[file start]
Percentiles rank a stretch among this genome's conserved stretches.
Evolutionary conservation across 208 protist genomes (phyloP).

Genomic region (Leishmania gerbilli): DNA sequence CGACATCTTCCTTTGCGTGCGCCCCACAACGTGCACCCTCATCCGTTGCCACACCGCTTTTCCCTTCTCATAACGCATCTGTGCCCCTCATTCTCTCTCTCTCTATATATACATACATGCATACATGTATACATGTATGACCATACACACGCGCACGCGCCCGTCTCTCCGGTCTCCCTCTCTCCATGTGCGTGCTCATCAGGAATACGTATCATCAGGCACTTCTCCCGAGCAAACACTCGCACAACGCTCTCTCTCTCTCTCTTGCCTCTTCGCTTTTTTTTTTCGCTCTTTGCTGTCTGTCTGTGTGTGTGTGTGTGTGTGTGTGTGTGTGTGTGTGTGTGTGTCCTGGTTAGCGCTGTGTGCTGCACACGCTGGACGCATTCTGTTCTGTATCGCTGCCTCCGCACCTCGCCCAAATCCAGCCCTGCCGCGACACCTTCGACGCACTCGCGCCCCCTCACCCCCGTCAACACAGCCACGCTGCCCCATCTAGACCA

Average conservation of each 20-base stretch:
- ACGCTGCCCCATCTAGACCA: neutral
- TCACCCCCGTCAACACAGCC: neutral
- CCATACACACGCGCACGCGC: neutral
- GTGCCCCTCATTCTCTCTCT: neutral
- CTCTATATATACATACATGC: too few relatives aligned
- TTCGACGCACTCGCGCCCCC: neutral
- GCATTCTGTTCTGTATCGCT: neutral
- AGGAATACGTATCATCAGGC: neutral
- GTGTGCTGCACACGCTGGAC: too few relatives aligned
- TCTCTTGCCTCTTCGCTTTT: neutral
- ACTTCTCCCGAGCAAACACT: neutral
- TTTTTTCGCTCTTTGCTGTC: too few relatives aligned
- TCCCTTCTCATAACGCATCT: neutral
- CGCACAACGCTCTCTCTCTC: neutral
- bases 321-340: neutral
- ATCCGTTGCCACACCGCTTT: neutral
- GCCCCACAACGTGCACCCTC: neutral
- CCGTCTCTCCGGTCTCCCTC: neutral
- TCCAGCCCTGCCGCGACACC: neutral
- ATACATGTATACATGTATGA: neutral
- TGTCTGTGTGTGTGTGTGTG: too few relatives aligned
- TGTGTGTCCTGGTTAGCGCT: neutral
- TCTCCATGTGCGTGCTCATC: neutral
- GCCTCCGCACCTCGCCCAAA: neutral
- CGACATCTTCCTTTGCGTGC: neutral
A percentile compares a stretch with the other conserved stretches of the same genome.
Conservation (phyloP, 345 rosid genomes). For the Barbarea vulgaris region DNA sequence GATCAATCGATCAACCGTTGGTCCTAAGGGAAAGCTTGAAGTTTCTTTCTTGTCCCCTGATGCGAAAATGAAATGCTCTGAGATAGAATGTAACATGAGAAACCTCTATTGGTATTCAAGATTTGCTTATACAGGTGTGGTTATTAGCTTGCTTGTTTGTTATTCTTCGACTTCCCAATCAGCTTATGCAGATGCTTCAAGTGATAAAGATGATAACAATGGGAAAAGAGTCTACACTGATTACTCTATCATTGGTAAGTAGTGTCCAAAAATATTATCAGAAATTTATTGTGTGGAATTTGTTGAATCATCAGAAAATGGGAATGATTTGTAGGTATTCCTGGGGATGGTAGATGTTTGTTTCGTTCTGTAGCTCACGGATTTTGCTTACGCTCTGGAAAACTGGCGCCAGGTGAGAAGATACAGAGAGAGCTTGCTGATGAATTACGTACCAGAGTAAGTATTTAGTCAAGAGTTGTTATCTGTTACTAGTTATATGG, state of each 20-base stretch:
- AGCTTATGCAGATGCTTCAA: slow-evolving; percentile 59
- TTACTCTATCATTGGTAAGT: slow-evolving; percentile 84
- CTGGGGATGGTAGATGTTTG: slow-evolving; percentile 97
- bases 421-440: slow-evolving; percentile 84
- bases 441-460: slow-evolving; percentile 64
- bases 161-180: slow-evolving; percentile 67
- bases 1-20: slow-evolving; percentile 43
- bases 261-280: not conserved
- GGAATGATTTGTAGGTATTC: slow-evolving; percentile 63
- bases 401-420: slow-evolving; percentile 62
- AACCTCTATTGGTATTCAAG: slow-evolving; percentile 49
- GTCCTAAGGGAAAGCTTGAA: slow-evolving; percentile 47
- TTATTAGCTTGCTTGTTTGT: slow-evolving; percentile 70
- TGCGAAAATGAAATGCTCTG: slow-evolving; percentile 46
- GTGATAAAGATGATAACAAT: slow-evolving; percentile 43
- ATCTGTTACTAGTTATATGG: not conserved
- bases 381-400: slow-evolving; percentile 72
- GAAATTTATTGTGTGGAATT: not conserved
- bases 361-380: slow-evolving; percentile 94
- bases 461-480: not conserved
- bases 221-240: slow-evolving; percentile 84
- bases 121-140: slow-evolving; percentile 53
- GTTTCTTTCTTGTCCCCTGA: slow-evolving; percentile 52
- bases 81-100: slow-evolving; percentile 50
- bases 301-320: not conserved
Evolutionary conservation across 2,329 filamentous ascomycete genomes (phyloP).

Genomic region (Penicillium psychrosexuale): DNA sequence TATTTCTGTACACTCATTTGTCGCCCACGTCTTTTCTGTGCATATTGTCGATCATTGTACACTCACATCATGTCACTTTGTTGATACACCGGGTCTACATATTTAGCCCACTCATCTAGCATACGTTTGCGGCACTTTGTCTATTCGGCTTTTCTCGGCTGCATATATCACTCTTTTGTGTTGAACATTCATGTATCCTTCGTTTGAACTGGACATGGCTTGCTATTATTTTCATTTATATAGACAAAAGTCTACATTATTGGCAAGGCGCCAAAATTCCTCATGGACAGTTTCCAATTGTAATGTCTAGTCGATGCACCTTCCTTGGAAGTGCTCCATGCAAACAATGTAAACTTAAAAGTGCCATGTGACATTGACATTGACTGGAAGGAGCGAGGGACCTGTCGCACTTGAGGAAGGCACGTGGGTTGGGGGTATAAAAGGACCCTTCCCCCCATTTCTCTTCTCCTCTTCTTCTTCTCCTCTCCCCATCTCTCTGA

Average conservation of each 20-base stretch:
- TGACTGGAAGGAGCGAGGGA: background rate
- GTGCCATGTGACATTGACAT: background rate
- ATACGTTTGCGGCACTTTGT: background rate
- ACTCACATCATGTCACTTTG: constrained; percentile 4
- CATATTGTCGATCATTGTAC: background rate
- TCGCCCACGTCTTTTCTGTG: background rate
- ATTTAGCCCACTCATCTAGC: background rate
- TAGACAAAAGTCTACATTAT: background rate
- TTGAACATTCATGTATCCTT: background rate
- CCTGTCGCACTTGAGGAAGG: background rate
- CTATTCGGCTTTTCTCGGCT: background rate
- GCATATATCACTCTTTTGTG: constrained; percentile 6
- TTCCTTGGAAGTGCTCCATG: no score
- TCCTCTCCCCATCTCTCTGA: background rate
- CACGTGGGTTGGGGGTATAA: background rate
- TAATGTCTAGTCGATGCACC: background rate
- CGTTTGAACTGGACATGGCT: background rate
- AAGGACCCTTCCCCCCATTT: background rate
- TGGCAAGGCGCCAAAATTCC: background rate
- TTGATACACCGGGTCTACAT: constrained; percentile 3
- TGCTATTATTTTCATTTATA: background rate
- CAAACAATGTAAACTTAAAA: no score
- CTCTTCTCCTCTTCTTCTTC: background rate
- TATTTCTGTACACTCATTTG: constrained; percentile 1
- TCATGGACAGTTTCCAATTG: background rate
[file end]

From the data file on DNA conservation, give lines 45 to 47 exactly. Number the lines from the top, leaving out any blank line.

- TGCGAAAATGAAATGCTCTG: slow-evolving; percentile 46
- GTGATAAAGATGATAACAAT: slow-evolving; percentile 43
- ATCTGTTACTAGTTATATGG: not conserved